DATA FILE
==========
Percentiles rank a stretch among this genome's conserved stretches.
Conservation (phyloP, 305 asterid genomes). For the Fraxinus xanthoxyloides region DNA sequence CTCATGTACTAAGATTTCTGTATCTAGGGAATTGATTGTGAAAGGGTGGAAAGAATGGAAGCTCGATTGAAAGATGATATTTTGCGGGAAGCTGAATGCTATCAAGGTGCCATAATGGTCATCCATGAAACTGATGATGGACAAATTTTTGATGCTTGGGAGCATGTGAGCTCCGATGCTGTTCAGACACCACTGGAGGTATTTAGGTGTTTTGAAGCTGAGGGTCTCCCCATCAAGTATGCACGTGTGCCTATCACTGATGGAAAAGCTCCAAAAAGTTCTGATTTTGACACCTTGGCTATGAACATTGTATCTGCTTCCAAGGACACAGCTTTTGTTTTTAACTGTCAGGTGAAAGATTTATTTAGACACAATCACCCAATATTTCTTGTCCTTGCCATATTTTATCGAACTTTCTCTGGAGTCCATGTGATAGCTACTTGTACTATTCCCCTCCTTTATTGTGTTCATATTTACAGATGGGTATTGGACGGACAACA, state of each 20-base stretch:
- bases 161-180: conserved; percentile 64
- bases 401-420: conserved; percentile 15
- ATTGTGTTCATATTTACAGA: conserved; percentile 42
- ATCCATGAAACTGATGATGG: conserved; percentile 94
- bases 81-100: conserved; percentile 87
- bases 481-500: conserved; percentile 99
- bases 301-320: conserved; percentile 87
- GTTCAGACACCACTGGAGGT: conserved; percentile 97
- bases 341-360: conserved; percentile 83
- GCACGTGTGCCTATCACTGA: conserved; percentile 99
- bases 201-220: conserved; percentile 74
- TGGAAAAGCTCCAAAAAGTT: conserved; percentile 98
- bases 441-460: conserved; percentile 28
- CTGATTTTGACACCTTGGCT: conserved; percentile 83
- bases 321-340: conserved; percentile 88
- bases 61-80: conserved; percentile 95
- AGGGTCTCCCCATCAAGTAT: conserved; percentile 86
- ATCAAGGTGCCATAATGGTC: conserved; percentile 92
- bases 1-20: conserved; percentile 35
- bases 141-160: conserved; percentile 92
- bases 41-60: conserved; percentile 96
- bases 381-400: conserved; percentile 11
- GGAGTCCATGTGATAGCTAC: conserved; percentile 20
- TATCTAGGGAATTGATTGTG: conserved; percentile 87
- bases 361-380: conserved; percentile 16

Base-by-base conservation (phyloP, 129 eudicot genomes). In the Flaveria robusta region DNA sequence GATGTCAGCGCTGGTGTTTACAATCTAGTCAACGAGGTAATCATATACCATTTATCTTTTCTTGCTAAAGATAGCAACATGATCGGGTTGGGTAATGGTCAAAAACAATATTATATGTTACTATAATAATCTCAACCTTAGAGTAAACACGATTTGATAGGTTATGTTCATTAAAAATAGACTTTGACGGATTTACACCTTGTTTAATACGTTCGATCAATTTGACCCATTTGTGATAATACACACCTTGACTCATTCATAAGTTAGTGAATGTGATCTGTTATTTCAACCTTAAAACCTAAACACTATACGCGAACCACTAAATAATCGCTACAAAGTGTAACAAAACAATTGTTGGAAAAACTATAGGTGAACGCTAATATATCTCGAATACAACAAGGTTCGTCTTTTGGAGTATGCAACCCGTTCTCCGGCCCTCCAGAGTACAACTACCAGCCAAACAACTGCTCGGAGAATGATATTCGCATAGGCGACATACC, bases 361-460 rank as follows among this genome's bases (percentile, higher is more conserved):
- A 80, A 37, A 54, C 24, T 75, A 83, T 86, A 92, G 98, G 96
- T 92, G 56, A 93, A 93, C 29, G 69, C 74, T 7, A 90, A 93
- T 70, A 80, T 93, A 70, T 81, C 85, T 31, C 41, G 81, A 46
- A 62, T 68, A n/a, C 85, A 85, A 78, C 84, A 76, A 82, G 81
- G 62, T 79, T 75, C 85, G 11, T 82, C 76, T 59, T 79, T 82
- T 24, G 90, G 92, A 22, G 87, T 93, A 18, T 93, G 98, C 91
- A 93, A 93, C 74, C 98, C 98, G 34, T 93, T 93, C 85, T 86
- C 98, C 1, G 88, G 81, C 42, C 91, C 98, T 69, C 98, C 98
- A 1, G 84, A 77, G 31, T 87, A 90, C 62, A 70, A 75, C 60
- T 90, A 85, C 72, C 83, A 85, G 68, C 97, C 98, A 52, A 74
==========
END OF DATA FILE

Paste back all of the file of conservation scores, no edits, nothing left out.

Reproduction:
Percentiles rank a stretch among this genome's conserved stretches.
Conservation (phyloP, 305 asterid genomes). For the Fraxinus xanthoxyloides region DNA sequence CTCATGTACTAAGATTTCTGTATCTAGGGAATTGATTGTGAAAGGGTGGAAAGAATGGAAGCTCGATTGAAAGATGATATTTTGCGGGAAGCTGAATGCTATCAAGGTGCCATAATGGTCATCCATGAAACTGATGATGGACAAATTTTTGATGCTTGGGAGCATGTGAGCTCCGATGCTGTTCAGACACCACTGGAGGTATTTAGGTGTTTTGAAGCTGAGGGTCTCCCCATCAAGTATGCACGTGTGCCTATCACTGATGGAAAAGCTCCAAAAAGTTCTGATTTTGACACCTTGGCTATGAACATTGTATCTGCTTCCAAGGACACAGCTTTTGTTTTTAACTGTCAGGTGAAAGATTTATTTAGACACAATCACCCAATATTTCTTGTCCTTGCCATATTTTATCGAACTTTCTCTGGAGTCCATGTGATAGCTACTTGTACTATTCCCCTCCTTTATTGTGTTCATATTTACAGATGGGTATTGGACGGACAACA, state of each 20-base stretch:
- bases 161-180: conserved; percentile 64
- bases 401-420: conserved; percentile 15
- ATTGTGTTCATATTTACAGA: conserved; percentile 42
- ATCCATGAAACTGATGATGG: conserved; percentile 94
- bases 81-100: conserved; percentile 87
- bases 481-500: conserved; percentile 99
- bases 301-320: conserved; percentile 87
- GTTCAGACACCACTGGAGGT: conserved; percentile 97
- bases 341-360: conserved; percentile 83
- GCACGTGTGCCTATCACTGA: conserved; percentile 99
- bases 201-220: conserved; percentile 74
- TGGAAAAGCTCCAAAAAGTT: conserved; percentile 98
- bases 441-460: conserved; percentile 28
- CTGATTTTGACACCTTGGCT: conserved; percentile 83
- bases 321-340: conserved; percentile 88
- bases 61-80: conserved; percentile 95
- AGGGTCTCCCCATCAAGTAT: conserved; percentile 86
- ATCAAGGTGCCATAATGGTC: conserved; percentile 92
- bases 1-20: conserved; percentile 35
- bases 141-160: conserved; percentile 92
- bases 41-60: conserved; percentile 96
- bases 381-400: conserved; percentile 11
- GGAGTCCATGTGATAGCTAC: conserved; percentile 20
- TATCTAGGGAATTGATTGTG: conserved; percentile 87
- bases 361-380: conserved; percentile 16

Base-by-base conservation (phyloP, 129 eudicot genomes). In the Flaveria robusta region DNA sequence GATGTCAGCGCTGGTGTTTACAATCTAGTCAACGAGGTAATCATATACCATTTATCTTTTCTTGCTAAAGATAGCAACATGATCGGGTTGGGTAATGGTCAAAAACAATATTATATGTTACTATAATAATCTCAACCTTAGAGTAAACACGATTTGATAGGTTATGTTCATTAAAAATAGACTTTGACGGATTTACACCTTGTTTAATACGTTCGATCAATTTGACCCATTTGTGATAATACACACCTTGACTCATTCATAAGTTAGTGAATGTGATCTGTTATTTCAACCTTAAAACCTAAACACTATACGCGAACCACTAAATAATCGCTACAAAGTGTAACAAAACAATTGTTGGAAAAACTATAGGTGAACGCTAATATATCTCGAATACAACAAGGTTCGTCTTTTGGAGTATGCAACCCGTTCTCCGGCCCTCCAGAGTACAACTACCAGCCAAACAACTGCTCGGAGAATGATATTCGCATAGGCGACATACC, bases 361-460 rank as follows among this genome's bases (percentile, higher is more conserved):
- A 80, A 37, A 54, C 24, T 75, A 83, T 86, A 92, G 98, G 96
- T 92, G 56, A 93, A 93, C 29, G 69, C 74, T 7, A 90, A 93
- T 70, A 80, T 93, A 70, T 81, C 85, T 31, C 41, G 81, A 46
- A 62, T 68, A n/a, C 85, A 85, A 78, C 84, A 76, A 82, G 81
- G 62, T 79, T 75, C 85, G 11, T 82, C 76, T 59, T 79, T 82
- T 24, G 90, G 92, A 22, G 87, T 93, A 18, T 93, G 98, C 91
- A 93, A 93, C 74, C 98, C 98, G 34, T 93, T 93, C 85, T 86
- C 98, C 1, G 88, G 81, C 42, C 91, C 98, T 69, C 98, C 98
- A 1, G 84, A 77, G 31, T 87, A 90, C 62, A 70, A 75, C 60
- T 90, A 85, C 72, C 83, A 85, G 68, C 97, C 98, A 52, A 74